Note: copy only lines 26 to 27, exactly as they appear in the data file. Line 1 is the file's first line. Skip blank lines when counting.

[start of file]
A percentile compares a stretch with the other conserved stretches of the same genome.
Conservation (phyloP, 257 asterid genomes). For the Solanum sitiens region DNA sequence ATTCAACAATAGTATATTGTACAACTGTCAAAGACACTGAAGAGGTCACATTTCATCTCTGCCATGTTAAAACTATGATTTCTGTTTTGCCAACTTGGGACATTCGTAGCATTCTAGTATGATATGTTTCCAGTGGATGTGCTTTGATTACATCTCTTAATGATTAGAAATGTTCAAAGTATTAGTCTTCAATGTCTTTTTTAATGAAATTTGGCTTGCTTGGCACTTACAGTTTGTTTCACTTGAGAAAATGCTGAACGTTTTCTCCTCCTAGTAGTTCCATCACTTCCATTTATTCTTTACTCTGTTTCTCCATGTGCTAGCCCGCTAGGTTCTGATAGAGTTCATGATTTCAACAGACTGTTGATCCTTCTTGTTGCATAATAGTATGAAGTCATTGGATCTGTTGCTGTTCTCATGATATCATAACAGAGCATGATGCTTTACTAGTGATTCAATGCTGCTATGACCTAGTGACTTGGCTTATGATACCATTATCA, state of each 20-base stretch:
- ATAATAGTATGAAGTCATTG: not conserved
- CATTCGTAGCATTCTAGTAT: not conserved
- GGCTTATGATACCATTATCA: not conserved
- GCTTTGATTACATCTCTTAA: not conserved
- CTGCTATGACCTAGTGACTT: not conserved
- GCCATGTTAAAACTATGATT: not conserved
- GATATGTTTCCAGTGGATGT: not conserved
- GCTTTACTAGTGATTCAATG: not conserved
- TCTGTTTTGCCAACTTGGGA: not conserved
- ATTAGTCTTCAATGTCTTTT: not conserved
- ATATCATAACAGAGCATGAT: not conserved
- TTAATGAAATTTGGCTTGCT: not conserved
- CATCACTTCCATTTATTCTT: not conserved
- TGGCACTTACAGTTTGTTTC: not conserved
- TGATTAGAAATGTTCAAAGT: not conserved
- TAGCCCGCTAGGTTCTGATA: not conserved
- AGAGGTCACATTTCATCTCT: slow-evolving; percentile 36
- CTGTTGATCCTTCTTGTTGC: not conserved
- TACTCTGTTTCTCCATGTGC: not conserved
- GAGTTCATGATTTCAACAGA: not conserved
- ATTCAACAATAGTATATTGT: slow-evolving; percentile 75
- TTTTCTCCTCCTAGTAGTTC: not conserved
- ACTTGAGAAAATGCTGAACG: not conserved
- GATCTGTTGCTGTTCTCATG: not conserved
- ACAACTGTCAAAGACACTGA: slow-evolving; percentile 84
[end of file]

- GATCTGTTGCTGTTCTCATG: not conserved
- ACAACTGTCAAAGACACTGA: slow-evolving; percentile 84